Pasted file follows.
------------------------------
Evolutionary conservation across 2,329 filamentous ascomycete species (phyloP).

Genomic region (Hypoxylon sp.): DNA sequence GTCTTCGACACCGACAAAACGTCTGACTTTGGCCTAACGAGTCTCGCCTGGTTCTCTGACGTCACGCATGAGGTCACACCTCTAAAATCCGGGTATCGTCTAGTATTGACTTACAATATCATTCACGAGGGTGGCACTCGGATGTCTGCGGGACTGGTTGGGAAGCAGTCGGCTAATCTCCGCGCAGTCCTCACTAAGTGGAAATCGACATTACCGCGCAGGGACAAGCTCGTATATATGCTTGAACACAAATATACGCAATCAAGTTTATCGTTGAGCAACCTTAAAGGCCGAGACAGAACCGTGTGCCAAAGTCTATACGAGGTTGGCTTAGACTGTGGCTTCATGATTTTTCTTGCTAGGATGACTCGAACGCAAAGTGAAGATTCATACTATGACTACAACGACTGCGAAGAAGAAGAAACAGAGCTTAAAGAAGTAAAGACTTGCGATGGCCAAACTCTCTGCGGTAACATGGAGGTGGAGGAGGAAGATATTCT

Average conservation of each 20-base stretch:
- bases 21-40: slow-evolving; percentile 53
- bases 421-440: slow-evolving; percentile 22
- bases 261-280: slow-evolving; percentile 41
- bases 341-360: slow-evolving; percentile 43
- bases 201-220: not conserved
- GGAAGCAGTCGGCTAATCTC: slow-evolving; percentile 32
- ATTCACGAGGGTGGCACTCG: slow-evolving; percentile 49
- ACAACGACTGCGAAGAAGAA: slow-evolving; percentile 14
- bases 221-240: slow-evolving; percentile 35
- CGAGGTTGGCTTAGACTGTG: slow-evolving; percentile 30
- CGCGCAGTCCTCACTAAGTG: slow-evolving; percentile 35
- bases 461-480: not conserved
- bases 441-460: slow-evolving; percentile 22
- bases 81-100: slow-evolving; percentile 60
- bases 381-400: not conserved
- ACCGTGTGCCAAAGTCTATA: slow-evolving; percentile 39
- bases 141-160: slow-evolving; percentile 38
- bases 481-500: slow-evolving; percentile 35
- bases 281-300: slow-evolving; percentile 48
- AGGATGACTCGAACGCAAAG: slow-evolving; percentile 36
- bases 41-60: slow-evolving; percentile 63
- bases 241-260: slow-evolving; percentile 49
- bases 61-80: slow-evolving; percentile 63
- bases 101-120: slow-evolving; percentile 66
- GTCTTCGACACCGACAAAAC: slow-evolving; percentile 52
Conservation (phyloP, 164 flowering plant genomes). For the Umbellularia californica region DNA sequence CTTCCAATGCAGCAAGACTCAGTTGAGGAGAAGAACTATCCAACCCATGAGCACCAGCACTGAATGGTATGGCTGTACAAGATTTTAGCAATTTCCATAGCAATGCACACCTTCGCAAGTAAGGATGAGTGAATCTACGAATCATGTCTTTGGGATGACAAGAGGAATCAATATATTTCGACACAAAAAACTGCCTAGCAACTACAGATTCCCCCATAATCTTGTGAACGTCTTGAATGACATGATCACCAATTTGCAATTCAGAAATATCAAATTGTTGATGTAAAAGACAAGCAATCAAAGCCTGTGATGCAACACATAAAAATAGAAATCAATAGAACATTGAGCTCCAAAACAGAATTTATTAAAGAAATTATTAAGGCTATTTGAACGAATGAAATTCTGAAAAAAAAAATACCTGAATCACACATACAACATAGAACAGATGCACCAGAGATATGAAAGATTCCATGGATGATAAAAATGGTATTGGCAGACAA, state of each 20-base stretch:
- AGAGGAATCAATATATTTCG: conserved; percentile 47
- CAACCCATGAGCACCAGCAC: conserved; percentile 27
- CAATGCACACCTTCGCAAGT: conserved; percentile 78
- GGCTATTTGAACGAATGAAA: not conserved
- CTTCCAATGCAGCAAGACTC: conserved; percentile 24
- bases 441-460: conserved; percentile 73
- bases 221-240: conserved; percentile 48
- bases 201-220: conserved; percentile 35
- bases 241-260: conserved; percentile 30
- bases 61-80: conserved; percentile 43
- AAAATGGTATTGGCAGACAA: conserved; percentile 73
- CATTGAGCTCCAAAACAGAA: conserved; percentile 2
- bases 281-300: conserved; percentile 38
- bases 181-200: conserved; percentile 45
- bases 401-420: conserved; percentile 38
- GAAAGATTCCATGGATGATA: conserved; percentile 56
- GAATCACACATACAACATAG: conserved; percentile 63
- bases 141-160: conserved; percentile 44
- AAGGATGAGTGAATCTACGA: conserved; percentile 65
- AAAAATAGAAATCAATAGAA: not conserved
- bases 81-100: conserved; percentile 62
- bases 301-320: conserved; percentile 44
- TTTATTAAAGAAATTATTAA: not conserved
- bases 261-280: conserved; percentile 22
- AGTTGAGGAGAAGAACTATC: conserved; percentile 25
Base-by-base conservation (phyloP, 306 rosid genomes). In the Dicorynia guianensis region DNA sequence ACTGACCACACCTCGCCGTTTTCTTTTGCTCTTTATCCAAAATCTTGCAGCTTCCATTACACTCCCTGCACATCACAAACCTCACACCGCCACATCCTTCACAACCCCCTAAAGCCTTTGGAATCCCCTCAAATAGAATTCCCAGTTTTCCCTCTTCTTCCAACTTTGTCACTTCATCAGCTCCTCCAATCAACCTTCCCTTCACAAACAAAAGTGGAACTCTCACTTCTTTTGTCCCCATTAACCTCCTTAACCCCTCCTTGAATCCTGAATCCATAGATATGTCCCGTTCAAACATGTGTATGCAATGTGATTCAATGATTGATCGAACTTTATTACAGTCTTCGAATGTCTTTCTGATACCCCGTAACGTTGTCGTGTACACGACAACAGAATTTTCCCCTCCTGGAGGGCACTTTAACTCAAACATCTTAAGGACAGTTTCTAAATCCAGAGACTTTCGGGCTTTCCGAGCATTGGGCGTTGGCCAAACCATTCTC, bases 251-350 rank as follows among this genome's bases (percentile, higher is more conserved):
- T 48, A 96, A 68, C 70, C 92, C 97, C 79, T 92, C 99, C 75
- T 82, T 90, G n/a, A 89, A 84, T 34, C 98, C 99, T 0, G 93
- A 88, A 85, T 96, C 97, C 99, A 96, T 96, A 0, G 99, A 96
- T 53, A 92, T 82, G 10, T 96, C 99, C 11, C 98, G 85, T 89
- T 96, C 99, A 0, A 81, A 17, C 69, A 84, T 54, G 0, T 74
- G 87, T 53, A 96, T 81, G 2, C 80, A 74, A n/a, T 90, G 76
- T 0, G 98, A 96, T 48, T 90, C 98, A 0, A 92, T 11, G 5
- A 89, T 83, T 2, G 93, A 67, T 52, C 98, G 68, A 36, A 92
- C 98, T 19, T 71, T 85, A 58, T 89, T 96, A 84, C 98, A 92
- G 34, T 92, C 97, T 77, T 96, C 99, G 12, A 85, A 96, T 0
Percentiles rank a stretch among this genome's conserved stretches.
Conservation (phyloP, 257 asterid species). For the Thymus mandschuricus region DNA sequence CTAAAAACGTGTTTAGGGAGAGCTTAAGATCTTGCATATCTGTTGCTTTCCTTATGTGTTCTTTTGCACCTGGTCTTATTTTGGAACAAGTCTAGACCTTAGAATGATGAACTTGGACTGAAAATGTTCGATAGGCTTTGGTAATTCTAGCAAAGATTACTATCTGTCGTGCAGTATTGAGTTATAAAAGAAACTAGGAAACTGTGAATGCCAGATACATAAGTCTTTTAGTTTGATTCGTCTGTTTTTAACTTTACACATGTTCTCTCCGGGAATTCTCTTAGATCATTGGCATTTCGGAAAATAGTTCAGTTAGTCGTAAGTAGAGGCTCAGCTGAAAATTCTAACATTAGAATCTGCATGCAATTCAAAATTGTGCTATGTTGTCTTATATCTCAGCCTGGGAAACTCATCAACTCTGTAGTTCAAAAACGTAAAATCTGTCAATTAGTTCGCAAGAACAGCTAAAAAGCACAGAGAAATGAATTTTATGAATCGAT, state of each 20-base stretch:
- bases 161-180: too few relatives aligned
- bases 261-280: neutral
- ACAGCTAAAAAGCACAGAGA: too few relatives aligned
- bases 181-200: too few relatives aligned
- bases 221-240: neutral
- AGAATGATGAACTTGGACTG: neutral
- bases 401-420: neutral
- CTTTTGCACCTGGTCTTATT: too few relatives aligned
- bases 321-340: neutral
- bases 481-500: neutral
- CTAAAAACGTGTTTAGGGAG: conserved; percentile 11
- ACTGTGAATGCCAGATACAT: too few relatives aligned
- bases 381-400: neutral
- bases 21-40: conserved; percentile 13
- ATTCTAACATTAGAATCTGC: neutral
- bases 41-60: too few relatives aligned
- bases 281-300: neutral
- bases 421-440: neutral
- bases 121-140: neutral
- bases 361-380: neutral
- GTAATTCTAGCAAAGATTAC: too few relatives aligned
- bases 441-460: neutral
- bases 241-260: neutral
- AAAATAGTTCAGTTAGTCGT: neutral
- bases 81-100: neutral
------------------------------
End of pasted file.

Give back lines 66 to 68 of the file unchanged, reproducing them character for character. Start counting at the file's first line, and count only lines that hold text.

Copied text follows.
Percentiles rank a stretch among this genome's conserved stretches.
Conservation (phyloP, 257 asterid species). For the Thymus mandschuricus region DNA sequence CTAAAAACGTGTTTAGGGAGAGCTTAAGATCTTGCATATCTGTTGCTTTCCTTATGTGTTCTTTTGCACCTGGTCTTATTTTGGAACAAGTCTAGACCTTAGAATGATGAACTTGGACTGAAAATGTTCGATAGGCTTTGGTAATTCTAGCAAAGATTACTATCTGTCGTGCAGTATTGAGTTATAAAAGAAACTAGGAAACTGTGAATGCCAGATACATAAGTCTTTTAGTTTGATTCGTCTGTTTTTAACTTTACACATGTTCTCTCCGGGAATTCTCTTAGATCATTGGCATTTCGGAAAATAGTTCAGTTAGTCGTAAGTAGAGGCTCAGCTGAAAATTCTAACATTAGAATCTGCATGCAATTCAAAATTGTGCTATGTTGTCTTATATCTCAGCCTGGGAAACTCATCAACTCTGTAGTTCAAAAACGTAAAATCTGTCAATTAGTTCGCAAGAACAGCTAAAAAGCACAGAGAAATGAATTTTATGAATCGAT, state of each 20-base stretch:
- bases 161-180: too few relatives aligned